This week Statistics Canada released its latest estimates of population growth for Canada’s census metropolitan areas. These estimates gives us an idea how our population is changing between Census years. The verdict for the 2012/2013 estimates? Not surprisingly, the highest rates of population growth are in Western Canada. According to Statistics Canada:
For a second consecutive year, the four fastest growing CMAs were in Alberta and Saskatchewan, with Calgary recording the strongest population growth rate at 4.3%. The next highest population growth rates were in the CMAs of Saskatoon (+3.9%), Edmonton (+3.8%) and Regina (+3.1%). Source: The Daily
For large metro areas, the most important source of population growth is international migration. But to expand on my last post I thought it might be interesting to look at who’s moving to the top 6 largest cities from within Canada. The chart below shows total net migration by age group between 2001/2002 and 2012/2013:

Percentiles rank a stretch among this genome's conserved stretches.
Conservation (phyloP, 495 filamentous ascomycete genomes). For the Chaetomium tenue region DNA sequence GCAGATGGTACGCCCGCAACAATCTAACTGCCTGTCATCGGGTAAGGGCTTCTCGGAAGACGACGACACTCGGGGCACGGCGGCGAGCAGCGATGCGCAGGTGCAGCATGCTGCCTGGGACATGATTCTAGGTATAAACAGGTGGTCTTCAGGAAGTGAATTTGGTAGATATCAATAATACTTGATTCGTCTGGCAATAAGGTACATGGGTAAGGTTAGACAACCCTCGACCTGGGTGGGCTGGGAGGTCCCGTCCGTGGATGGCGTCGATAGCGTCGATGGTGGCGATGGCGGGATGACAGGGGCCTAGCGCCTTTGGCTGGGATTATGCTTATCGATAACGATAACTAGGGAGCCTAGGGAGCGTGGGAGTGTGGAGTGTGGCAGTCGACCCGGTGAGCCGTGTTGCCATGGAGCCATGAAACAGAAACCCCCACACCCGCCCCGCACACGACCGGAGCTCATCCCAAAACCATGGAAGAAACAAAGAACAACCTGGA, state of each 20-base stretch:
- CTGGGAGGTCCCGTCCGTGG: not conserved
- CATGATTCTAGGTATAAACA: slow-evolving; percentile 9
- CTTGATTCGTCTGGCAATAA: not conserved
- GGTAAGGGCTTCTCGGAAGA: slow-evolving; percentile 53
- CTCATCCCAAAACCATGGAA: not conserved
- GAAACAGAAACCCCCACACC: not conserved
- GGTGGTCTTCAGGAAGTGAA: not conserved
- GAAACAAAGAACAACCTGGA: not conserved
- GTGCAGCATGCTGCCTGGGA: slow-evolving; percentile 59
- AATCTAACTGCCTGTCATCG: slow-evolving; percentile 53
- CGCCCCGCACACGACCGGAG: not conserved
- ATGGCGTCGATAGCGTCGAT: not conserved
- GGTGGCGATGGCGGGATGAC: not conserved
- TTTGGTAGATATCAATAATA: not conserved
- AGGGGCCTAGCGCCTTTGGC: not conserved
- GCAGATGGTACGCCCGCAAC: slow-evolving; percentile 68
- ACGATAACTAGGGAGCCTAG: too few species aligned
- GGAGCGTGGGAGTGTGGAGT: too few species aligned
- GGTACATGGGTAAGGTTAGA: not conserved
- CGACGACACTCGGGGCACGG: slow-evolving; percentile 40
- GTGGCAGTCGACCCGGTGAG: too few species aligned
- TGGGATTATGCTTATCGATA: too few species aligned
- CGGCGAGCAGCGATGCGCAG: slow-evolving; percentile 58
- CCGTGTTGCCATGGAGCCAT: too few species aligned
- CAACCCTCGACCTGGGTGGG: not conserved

- Calgary, Edmonton, and Ottawa are the only cities among the largest six with positive net migration from inside Canada (and in Ottawa’s case migration is relatively small and flat). Migration to Calgary and Edmonton has increased dramatically in the last few years, especially among 20-39 year olds.
- Unlike what I used for my last post, these data don’t show the origin and destination of migrants. But there does seem to be a trend of individuals moving away from Eastern Canada and British Columbia and into Alberta (if the chart included Regina and Saskatoon that trend would include Saskatchewan as well).
- This type of migration is clearly sensitive to economic forces. Notice the drop in migration to Calgary and Edmonton during the recession years. It looks like the flow of 20-39 year olds moving to Alberta for work slowed, and/or those here working left when the economy slowed down.
So clearly Edmonton doesn’t have a problem attracting working-age people from elsewhere in Canada when our economy is booming. Our challenge, then, is to keep these people here when the next downturn rolls around.